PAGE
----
Genetic testing can be very nerve wracking for expecting parents. Now a simple blood test is offering reassurance.
32-year-old Maria Elena Noto is having a simple blood test to check her baby for genetic issues. Her last sonogram showed a possible marker for Down syndrome.
New research shows this prenatal test is much more accurate than standard screening, even in low risk women. The test measures fragments of DNA circulating in the bloodstream. If the counts are too high, it suggests the baby has extra chromosomes present. With the new study there was a 10 fold reduction in the false positive rate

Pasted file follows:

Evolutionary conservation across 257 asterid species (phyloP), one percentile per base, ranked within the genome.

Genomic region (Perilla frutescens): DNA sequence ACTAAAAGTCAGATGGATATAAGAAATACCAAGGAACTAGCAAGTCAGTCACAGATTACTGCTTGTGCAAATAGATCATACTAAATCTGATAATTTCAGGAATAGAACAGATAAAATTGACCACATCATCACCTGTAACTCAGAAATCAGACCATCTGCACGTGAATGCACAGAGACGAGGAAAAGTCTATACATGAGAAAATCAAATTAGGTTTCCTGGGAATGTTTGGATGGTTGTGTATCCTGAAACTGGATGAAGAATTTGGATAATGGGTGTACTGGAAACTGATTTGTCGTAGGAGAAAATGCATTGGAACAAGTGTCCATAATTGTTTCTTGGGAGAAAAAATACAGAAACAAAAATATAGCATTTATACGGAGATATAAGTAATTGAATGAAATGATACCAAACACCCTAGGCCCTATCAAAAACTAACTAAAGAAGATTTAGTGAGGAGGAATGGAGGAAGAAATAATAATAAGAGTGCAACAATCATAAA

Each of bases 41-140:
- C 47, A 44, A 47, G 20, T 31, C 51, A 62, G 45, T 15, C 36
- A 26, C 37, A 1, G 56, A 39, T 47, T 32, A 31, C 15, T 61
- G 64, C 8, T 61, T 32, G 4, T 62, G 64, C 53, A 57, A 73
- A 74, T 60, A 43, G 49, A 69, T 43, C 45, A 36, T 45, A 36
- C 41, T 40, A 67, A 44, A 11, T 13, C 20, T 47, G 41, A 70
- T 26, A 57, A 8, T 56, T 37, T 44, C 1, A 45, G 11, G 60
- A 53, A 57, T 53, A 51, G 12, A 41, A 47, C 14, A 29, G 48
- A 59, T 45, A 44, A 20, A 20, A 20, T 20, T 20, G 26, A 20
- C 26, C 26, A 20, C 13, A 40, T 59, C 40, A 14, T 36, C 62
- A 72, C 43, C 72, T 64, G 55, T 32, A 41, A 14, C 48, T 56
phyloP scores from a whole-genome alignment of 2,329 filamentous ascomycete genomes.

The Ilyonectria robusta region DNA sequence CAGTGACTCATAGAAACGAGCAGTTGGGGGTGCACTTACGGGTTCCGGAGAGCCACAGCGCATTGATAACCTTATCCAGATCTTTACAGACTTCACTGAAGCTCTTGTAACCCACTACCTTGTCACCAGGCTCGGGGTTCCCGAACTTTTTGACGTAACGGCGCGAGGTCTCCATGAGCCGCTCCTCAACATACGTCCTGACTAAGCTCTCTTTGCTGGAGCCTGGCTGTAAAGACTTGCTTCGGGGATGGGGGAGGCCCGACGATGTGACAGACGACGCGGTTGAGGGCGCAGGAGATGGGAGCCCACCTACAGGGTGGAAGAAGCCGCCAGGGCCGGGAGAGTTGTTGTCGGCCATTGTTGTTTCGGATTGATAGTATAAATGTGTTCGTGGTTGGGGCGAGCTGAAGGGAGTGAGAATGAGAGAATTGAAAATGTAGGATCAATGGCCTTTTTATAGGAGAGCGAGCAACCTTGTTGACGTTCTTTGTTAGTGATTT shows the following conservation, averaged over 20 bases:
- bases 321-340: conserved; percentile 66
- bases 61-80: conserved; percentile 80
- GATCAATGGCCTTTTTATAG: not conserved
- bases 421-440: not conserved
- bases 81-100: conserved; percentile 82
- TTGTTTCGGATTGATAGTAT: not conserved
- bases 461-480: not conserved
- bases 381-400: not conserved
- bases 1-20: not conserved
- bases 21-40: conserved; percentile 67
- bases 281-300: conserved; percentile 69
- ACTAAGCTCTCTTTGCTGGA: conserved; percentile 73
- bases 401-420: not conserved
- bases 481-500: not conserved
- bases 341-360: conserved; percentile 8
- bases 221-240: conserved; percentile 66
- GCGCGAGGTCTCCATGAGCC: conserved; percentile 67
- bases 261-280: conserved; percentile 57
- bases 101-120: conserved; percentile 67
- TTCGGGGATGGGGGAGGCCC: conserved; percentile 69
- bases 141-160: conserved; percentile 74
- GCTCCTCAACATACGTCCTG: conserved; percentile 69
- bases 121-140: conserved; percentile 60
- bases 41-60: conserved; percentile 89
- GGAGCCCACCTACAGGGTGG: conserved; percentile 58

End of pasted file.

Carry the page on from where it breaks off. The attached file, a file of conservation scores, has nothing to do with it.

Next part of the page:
While the test is only offered right now to women considered high risk, researchers say it may be available to all pregnant women in the near future because its accuracy means fewer women will need to follow up with amniocentesis.
Since amniocentesis is an invasive technique there's a small risk of miscarriage. Noto liked the idea of a non-invasive test. "I really just don't want the risk God forbid of miscarriage and I'm okay with whatever God gives me," she says.
Doctors say given earlier test results and Noto's age, the chances of her having a baby with Down syndrome are low. Test results take about 7 to 10 days.
Researchers hope this kind of genetic testing will be available to low risk women in the next two years.
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